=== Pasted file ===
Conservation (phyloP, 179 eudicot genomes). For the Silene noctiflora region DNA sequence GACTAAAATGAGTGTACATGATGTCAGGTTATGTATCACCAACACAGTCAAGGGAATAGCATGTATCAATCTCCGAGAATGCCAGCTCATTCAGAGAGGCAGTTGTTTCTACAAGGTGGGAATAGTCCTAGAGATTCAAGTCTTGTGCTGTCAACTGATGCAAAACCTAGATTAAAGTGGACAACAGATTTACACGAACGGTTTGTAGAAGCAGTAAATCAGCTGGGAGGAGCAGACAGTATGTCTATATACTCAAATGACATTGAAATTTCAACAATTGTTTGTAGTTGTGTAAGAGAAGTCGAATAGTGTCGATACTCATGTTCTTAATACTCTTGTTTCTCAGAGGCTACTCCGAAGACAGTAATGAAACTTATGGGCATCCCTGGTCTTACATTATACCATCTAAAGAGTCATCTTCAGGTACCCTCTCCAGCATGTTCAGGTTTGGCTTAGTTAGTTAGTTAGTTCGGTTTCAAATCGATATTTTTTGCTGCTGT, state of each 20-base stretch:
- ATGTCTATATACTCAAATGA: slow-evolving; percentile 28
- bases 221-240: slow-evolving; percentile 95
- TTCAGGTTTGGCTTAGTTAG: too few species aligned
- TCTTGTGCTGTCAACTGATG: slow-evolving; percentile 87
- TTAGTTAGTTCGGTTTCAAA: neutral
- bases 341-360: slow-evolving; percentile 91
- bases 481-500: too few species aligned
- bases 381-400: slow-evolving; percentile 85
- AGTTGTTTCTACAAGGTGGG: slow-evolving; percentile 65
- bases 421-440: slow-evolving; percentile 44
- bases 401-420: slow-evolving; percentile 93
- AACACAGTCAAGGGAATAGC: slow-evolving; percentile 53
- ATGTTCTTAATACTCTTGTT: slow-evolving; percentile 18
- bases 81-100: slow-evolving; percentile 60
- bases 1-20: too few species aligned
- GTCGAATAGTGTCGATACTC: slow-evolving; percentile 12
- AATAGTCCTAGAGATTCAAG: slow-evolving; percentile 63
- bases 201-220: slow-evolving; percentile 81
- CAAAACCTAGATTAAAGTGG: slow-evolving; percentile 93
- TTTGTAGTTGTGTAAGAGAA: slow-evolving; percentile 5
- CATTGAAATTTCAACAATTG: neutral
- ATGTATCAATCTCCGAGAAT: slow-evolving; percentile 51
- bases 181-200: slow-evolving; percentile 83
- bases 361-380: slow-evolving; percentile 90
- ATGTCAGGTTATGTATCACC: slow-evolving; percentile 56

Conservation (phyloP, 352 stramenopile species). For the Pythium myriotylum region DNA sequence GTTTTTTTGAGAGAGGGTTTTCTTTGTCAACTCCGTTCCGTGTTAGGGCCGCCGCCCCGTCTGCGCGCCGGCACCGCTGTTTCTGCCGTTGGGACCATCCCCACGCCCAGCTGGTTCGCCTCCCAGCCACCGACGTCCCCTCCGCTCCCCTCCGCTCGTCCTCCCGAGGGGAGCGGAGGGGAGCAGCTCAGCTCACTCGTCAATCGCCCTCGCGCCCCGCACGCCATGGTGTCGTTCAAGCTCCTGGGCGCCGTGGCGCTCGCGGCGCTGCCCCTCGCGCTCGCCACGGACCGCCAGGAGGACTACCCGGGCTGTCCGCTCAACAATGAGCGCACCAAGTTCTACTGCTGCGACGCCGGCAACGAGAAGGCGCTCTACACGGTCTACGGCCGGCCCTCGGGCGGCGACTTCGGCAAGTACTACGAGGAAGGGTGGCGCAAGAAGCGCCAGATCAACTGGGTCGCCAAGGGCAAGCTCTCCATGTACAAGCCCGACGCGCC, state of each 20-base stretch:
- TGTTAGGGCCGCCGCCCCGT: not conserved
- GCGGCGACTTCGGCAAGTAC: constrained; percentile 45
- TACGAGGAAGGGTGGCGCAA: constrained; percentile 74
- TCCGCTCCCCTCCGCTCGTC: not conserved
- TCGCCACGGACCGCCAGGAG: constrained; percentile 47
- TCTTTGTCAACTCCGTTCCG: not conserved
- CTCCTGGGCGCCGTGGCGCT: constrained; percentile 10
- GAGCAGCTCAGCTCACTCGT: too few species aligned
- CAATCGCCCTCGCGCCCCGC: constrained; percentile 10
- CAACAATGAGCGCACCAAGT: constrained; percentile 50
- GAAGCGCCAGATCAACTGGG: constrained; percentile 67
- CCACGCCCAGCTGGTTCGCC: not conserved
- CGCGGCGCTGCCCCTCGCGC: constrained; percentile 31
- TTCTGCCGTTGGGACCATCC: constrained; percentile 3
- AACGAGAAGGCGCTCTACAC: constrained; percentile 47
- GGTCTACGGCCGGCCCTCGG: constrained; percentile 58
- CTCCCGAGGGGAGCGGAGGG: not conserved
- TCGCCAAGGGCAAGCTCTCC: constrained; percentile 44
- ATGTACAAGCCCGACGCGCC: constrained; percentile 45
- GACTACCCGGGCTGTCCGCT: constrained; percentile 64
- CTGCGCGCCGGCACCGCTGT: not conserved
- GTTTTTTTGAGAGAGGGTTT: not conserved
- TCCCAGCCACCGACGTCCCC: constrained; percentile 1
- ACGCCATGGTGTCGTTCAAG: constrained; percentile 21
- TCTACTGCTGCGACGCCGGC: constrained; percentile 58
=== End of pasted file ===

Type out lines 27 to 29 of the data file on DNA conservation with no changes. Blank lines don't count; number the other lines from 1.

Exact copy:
Conservation (phyloP, 352 stramenopile species). For the Pythium myriotylum region DNA sequence GTTTTTTTGAGAGAGGGTTTTCTTTGTCAACTCCGTTCCGTGTTAGGGCCGCCGCCCCGTCTGCGCGCCGGCACCGCTGTTTCTGCCGTTGGGACCATCCCCACGCCCAGCTGGTTCGCCTCCCAGCCACCGACGTCCCCTCCGCTCCCCTCCGCTCGTCCTCCCGAGGGGAGCGGAGGGGAGCAGCTCAGCTCACTCGTCAATCGCCCTCGCGCCCCGCACGCCATGGTGTCGTTCAAGCTCCTGGGCGCCGTGGCGCTCGCGGCGCTGCCCCTCGCGCTCGCCACGGACCGCCAGGAGGACTACCCGGGCTGTCCGCTCAACAATGAGCGCACCAAGTTCTACTGCTGCGACGCCGGCAACGAGAAGGCGCTCTACACGGTCTACGGCCGGCCCTCGGGCGGCGACTTCGGCAAGTACTACGAGGAAGGGTGGCGCAAGAAGCGCCAGATCAACTGGGTCGCCAAGGGCAAGCTCTCCATGTACAAGCCCGACGCGCC, state of each 20-base stretch:
- TGTTAGGGCCGCCGCCCCGT: not conserved
- GCGGCGACTTCGGCAAGTAC: constrained; percentile 45